• Judy Rifka, Gerald Horn and Joshua Neustein

    Judy Rifka’s paintings dominated the show. I’ve left her work until last because it has some—vague but insistent—affinities with that of Gerald Horn and Joshua Neustein, to whom I shall come in a moment. Rifka’s work is done on cardboard, which provides a soft, brown field for an image made out of one or two colors. 

    This image is the result of a procedure that begins as a way of getting from one mark to another, across the surface of the piece, and ends with the creation of a kind of envelope made out of layers of paint. In the work illustrated here, the black shape, which was initiated by tiny

  • Duane Hansen

    An example of such a contrast is readily at hand, if one compares Pearlstein’s Two Female Models with Drawing Table with an example from Duane Hansen’s recent show, Derelict Woman, 1973–74. Both works—to refer to Tillim once more—seem equally necrophilic and prophylactic. A picture, larger than human scale, made out of oil paint and canvas, and showing two figures and some of the apparatus of traditional art; painted with a fairly small brush and presenting an illusion of depth essentially through a Renaissance technology. A sculpture, exactly the same size as its subject, colored and dressed,

  • Philip Pearlstein

    Philip Pearlstein continues to paint large life paintings—and, now, some landscapes too—that rely on cropping, a shallow space, and the precedence of drawing over color. Reflected light intrudes only as a last resort, to make possible a complicated transition that’s got to take place in a restricted space. In—for example—Two Female Models with Drawing Table, 1973, color plays an important role only twice. In the seated figure, reflected light is used to bracket the transition from the side of her torso that’s cast into shadow by her right arm to the visible part of her left calf, which is close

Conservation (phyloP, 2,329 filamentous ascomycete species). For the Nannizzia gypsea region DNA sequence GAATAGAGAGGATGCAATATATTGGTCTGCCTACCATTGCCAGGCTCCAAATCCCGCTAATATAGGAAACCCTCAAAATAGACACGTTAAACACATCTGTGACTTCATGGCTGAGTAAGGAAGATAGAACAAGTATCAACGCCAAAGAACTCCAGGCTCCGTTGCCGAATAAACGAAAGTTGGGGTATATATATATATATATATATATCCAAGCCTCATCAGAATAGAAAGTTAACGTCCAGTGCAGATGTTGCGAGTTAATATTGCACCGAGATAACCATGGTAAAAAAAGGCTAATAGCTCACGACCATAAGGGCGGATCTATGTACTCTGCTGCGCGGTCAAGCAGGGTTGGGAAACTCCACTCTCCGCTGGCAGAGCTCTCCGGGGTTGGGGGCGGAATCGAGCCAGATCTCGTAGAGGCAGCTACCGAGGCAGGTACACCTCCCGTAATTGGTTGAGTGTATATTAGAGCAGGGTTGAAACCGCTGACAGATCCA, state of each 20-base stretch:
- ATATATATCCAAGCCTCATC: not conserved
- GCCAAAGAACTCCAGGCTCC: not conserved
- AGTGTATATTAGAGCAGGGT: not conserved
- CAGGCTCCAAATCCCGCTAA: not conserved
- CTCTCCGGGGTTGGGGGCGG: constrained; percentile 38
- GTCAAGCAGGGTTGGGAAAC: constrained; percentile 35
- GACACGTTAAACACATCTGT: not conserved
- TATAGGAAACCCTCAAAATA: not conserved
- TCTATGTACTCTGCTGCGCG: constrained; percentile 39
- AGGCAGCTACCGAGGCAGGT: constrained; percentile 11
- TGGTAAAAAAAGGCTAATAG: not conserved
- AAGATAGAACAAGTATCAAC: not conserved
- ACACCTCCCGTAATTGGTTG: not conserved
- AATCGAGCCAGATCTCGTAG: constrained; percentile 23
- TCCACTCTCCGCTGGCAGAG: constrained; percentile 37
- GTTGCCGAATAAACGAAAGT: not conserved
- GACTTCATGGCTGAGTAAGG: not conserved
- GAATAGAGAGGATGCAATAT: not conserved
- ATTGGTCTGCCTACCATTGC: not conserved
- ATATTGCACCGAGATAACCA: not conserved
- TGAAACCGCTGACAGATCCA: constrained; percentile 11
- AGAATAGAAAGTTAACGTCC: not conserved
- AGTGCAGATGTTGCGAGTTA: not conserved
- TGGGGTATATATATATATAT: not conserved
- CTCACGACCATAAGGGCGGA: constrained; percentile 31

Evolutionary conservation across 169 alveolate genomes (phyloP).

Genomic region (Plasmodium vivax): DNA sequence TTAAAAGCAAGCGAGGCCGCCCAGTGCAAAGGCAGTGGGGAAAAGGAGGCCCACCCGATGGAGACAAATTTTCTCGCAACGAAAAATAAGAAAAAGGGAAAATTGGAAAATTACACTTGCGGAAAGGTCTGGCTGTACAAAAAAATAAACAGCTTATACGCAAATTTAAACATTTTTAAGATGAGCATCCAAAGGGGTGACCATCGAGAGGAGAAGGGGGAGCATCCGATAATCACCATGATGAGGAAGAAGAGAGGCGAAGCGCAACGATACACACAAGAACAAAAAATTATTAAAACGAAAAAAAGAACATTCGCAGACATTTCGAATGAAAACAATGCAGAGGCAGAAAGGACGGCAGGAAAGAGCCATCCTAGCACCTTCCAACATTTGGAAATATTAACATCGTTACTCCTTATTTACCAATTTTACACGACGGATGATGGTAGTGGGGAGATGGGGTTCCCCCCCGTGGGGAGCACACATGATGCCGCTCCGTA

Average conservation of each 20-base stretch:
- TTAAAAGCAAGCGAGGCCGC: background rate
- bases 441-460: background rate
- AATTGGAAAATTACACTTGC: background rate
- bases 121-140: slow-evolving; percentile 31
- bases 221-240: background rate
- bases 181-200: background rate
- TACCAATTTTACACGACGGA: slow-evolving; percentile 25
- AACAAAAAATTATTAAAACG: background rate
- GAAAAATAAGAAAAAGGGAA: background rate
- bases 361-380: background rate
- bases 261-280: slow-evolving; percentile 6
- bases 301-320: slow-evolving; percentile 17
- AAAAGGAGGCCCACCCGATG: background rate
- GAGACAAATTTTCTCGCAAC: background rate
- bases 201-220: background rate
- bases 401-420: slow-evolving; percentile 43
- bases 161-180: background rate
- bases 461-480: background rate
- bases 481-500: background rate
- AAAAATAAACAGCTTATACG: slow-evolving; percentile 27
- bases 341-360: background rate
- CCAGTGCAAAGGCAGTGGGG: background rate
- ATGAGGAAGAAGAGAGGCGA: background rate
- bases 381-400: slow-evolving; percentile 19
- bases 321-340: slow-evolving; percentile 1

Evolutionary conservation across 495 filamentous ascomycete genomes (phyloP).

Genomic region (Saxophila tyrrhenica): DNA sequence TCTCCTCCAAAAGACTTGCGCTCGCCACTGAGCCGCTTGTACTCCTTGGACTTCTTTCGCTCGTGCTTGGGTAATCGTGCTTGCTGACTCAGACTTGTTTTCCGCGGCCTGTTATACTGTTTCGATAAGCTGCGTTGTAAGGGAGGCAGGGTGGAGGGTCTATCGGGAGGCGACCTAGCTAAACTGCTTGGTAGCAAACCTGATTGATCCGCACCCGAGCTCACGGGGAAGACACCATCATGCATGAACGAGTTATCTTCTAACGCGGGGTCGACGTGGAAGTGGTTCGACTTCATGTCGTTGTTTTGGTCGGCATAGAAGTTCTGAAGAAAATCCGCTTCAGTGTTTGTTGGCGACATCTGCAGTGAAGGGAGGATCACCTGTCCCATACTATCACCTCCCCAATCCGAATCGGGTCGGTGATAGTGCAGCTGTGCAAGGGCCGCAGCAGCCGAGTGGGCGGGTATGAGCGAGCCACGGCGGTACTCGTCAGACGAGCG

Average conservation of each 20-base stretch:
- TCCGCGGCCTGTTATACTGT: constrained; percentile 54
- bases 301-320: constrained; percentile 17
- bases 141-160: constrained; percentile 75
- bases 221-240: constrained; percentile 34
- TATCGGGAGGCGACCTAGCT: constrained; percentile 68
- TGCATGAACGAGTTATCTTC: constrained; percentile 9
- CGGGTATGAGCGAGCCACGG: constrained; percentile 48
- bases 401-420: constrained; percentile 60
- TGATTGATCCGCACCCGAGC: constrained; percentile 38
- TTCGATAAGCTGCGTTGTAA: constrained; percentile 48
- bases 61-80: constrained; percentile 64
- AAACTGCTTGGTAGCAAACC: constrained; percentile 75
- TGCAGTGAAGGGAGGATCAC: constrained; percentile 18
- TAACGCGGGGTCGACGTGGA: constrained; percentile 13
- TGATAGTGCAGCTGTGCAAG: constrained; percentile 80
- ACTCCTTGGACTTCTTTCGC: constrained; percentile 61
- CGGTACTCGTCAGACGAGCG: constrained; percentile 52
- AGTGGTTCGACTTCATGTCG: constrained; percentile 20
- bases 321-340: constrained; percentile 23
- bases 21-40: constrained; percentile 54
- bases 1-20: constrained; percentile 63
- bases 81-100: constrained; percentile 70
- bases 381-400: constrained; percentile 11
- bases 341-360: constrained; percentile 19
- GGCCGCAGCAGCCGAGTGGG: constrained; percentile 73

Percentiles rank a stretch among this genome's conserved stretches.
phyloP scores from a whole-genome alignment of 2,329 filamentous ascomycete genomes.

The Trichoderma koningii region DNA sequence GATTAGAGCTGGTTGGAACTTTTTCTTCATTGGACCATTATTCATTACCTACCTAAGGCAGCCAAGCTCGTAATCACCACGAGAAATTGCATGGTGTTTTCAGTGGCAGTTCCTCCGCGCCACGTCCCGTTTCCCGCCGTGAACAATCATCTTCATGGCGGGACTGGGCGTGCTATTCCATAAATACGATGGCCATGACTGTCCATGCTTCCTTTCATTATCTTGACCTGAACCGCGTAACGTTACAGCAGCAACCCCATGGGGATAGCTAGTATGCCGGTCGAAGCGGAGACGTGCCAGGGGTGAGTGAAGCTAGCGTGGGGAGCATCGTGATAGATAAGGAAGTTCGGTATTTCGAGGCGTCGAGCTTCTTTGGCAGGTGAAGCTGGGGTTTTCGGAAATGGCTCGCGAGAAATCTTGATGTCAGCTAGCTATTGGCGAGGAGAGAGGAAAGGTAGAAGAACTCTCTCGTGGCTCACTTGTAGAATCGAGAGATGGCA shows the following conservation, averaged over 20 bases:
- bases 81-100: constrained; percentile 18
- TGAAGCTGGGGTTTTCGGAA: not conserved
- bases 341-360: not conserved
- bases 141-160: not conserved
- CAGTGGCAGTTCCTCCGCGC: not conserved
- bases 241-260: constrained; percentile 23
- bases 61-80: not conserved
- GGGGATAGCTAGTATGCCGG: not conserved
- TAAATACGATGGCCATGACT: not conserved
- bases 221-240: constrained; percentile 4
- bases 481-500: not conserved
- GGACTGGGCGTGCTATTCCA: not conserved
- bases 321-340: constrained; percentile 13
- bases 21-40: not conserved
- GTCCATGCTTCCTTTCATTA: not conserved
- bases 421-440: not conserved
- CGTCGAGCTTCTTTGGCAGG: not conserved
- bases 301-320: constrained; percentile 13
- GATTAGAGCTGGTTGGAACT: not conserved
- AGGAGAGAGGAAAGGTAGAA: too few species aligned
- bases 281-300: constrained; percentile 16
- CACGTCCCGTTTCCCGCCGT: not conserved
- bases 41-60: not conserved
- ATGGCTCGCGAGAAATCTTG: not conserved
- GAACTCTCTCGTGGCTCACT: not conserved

• Richard McDermott Miller

    Which isn’t the case with Richard McDermott Miller, around whose work there hangs on air of nostalgia for, mostly, the representational heroicism that lost its nerve quite early on in the development of the modern bourgeois state. His larger pieces suffer, I think, from a kind of chunkiness that suggests discomfort—on his part—with the larger than life scale. The smaller pieces—which abandon nostalgia for the heroic and substitute for it a view of classicism that comes from a later stage in the 19th century, and which is more modest and naturalistic in its emphasis—seem to me not to have this

  • Barry Flanagan

    Barry Flanagan—like Shedletsky—tends to use dates for titles. And, also like Shedletsky and others, his interest nowadays seems to be in a comparably autobiographical—in his case via the exploitation of the iconographic—use of material signification. Most of the work in his show at the Modern was hung on the wall, different shapes—mostly made of canvas of various kinds—that overlap one another and are fastened at the top to a common pole. Sometimes the pieces of canvas are painted, and sometimes they’re not. The worst piece of work in the show consists of a cage with bits of canvas trapped

  • Terry Fugate-Wilcox

    Terry Fugate-Wilcox makes sculpture that consists of packaging scientific—chiefly mineralogical—fact. His show was in three parts: works changed by the environment—by temperature, humidity, etc.; works in which diffusion is taking place, as in the sculpture made out of strips of aluminum and carbon bolted together, where the proximity of the two metals assures that electron migration between them is taking place—with consequences that will be clearly apparent to the naked eye in about 3,000 years; and works which are being eaten away by the atmosphere, which are referred to as “burning” pieces.